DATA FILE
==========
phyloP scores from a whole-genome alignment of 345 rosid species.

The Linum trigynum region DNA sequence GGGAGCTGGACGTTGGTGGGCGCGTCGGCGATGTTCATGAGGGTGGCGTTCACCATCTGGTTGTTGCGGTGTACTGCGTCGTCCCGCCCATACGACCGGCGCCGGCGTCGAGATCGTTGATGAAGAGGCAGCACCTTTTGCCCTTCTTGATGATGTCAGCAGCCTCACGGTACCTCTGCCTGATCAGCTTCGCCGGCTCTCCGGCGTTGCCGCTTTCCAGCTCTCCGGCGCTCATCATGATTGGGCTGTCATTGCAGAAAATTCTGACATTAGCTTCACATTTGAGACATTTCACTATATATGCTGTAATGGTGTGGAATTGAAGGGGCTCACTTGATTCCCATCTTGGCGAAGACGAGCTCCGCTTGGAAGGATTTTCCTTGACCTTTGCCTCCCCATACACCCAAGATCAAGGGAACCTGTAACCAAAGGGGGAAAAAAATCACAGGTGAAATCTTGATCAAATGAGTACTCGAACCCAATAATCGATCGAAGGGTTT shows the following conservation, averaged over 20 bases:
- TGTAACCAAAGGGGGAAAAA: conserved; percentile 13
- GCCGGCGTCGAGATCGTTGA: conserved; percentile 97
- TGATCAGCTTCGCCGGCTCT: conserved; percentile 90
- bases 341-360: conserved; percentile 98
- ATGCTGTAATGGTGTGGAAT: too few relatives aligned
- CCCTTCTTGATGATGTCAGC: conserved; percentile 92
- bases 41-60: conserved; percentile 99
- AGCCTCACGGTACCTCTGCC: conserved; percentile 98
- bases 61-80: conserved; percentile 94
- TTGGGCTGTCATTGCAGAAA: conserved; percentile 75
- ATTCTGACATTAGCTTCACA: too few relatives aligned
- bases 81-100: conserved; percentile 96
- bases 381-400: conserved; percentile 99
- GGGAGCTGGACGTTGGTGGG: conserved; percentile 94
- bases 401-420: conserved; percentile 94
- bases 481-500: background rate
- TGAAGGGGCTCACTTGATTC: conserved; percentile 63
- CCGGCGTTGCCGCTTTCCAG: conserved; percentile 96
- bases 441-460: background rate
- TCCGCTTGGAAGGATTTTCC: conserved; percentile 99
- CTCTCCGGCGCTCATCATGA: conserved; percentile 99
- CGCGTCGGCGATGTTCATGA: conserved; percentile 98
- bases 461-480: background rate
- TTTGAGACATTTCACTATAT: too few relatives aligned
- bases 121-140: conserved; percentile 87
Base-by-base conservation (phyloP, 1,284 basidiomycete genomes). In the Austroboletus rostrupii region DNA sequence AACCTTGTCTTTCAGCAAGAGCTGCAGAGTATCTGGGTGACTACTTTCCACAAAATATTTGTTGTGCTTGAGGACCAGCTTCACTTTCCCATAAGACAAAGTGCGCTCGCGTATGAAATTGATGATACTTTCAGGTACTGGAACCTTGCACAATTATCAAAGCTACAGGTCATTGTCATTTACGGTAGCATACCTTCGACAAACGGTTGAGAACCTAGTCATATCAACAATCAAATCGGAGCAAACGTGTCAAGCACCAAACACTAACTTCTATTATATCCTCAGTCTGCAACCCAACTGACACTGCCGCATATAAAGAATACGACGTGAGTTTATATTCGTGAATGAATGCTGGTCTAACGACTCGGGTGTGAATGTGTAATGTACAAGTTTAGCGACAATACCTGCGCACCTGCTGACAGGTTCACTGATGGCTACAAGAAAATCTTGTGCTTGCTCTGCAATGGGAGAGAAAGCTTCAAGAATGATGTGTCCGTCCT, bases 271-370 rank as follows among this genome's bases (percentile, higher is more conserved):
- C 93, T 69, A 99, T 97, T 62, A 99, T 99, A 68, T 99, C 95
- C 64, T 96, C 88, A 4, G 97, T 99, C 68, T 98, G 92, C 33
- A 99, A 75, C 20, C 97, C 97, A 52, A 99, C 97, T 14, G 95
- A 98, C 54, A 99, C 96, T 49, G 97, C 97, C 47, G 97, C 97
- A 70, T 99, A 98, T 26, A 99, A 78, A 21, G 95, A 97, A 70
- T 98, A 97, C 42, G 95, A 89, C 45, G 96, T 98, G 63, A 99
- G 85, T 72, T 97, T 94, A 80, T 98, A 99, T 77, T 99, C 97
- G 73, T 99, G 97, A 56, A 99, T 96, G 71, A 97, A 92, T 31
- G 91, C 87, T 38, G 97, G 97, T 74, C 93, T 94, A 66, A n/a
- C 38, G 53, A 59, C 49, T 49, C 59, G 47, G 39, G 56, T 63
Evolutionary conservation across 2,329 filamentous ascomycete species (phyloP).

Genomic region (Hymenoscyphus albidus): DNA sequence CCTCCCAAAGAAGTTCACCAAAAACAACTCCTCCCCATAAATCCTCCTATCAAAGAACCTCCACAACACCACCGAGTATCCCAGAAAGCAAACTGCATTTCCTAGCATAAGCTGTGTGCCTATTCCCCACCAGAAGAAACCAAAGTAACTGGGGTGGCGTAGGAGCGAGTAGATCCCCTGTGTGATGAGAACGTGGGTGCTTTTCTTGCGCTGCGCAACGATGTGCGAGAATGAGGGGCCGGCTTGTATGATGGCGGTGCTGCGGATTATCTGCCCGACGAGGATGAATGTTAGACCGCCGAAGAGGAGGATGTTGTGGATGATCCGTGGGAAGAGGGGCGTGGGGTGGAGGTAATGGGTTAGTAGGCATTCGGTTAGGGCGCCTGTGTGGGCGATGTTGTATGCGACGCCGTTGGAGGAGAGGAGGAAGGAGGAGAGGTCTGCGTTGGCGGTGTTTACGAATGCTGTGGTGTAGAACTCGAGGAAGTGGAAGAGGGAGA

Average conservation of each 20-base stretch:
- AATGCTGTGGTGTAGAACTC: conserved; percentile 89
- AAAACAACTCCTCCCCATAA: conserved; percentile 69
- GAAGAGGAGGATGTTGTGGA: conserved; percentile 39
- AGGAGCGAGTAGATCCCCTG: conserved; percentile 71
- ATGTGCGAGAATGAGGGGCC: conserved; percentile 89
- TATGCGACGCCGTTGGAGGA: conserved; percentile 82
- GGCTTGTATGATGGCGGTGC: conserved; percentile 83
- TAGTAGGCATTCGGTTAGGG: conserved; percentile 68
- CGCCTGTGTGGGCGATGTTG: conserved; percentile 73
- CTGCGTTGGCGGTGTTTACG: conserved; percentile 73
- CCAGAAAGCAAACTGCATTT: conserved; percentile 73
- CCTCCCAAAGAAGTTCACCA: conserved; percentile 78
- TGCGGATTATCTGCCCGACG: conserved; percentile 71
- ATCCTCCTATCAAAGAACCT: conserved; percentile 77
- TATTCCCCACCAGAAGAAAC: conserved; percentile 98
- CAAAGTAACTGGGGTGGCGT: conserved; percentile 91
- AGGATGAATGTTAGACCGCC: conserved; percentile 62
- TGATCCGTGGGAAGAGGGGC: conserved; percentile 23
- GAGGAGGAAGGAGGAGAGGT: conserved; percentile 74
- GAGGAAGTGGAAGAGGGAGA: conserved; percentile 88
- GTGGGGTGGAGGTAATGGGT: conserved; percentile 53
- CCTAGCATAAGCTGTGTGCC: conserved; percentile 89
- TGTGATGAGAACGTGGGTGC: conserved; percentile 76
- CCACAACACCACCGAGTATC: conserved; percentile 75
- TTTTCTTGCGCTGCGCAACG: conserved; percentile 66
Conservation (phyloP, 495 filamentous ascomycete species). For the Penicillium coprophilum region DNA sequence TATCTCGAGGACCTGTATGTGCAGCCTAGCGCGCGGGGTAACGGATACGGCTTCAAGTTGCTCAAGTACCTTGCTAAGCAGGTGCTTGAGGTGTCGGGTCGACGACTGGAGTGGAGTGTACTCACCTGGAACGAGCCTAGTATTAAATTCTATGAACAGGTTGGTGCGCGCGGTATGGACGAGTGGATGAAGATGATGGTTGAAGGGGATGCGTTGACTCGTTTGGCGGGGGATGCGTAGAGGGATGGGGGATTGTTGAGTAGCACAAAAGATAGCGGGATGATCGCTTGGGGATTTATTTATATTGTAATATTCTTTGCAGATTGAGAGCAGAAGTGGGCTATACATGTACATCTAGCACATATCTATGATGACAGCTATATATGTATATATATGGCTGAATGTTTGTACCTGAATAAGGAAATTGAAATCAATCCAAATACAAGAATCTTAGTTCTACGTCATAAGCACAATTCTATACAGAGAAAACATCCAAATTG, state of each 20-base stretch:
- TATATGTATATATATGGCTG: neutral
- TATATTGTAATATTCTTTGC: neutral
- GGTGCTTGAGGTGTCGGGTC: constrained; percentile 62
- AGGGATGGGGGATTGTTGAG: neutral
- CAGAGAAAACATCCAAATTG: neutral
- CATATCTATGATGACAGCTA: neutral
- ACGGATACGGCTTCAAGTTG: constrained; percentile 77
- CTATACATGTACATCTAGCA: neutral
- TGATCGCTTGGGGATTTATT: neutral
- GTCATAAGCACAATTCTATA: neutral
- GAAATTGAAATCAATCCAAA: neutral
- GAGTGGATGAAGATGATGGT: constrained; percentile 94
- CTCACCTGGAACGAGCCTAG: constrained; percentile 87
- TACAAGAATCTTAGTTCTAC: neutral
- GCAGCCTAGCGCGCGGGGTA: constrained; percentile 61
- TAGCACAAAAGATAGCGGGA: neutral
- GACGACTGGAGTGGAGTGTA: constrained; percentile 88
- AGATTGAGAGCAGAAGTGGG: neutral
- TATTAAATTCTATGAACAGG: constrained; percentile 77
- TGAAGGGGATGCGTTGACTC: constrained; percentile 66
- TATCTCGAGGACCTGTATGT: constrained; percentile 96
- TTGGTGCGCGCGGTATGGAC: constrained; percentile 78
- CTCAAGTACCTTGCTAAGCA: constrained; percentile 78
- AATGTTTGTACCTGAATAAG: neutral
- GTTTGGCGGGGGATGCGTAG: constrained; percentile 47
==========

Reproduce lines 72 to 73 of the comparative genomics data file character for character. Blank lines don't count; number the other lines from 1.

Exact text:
- CAGAGAAAACATCCAAATTG: neutral
- CATATCTATGATGACAGCTA: neutral